Turbine-Powered Civil Helo Purchase Outlook

By James T. McKenna | March 6, 2017
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Los Angeles Police Department H125

Photo courtesy of Airbus Helicopters

Honeywell Aerospace has trimmed about 400 helicopters from its annual forecast of rotorcraft deliveries over the next five years, the second year in a row that the company has pared its rolling five-year outlook by that amount.

The avionics and engine maker projects the delivery of 3,900 to 4,400 civilian-use helicopters from 2017 to 2021. For Heli-Expo last year, it forecast that 4,300 to 4,800 such helicopters would be delivered from 2016 to 2020, roughly 400 fewer than its 2015 five-year forecast.


“The current global economic situation is causing fleet managers to evaluate new helicopter purchases closely, and that’s why we’re seeing a more cautious five-year demand projection compared with previous years,” said Ben Driggs, president, Americas for Honeywell Aerospace.

Each year, Honeywell interviews 1,000 owners, operators, chief pilots and others flying turbine-powered about their purchasing intentions over the next five years. The interviewees and operators change each year. For the first time this year, Honeywell asked operators about their use of unmanned aircraft.

Honeywell helicopter purchase outlook

“Interviews were conducted between late November and the end of January,” said Charles Park, Honeywell Aerospace’s director of market analysis. “So they spanned across the U.S. presidential election and transition and across continued turmoil in the Middle East. They spanned across some ongoing tensions in the South China Sea and across a lot of consternation in Latin America over immigration and trade policy.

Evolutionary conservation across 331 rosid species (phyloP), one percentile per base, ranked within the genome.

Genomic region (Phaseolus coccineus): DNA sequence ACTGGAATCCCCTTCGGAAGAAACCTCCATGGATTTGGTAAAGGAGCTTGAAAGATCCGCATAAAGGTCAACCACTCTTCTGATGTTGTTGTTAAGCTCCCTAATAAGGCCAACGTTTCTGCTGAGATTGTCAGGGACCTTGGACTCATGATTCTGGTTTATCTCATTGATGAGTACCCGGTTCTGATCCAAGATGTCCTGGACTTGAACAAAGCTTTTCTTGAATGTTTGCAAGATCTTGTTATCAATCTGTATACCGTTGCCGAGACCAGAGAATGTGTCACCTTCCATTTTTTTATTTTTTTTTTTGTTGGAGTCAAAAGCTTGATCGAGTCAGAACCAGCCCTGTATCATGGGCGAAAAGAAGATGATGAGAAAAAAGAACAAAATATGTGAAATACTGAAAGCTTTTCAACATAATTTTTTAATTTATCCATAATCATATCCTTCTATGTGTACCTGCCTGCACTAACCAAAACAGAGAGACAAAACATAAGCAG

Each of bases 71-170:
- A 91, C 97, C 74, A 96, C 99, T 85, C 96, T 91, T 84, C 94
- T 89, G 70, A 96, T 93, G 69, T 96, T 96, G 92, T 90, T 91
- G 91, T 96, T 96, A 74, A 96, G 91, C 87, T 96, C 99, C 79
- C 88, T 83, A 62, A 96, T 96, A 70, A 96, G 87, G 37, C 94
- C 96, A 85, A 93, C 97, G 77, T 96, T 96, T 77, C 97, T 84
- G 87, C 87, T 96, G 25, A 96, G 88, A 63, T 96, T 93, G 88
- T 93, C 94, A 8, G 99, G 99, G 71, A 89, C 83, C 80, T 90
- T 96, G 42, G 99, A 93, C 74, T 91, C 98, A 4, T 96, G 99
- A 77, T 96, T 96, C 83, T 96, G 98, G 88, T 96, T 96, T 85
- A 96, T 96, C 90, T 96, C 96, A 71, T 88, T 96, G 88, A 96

“So there are some backdrops to this kind of result that makes sense when you put it into context of it what might have been on the operators’ minds when they were responding to these interviews,” Park said.

Those results show that purchasing plans have been impacted by a slow global economic growth environment and volatility in oil and gas-related markets, as well as other factors like a strong U.S. dollar.

The survey found that new purchase-plan rates were lower for the next five years, for all regions.

The survey also found that helicopter fleet utilization in the past 12 months generally increased compared with last year. 
Over the next 12 months, usage rates are expected to improve significantly in North America and Latin America, but at a reduced rate in Europe, Honeywell said.

With regards to drones, Park said surveyors asked operators about their current use of small unmanned aircraft and their plans to add them to their operations in the next five years.

“We found that approximately 6% of the operators are using an unmanned aerial system or a drone of some kind in their operations,” Park said. “Of those that do not use them now, roughly another 10 percent said that they would be likely to start using one or more in the next five years.”

“So you're looking at about 15% of respondents that indicates either current or planned future use of UASs, and the overwhelming majority of them are very small class aircraft, under 100 pounds,” he added. “And they're used to supplement existing rotorcraft operation to a much greater extent than to replace existing rotorcraft.”

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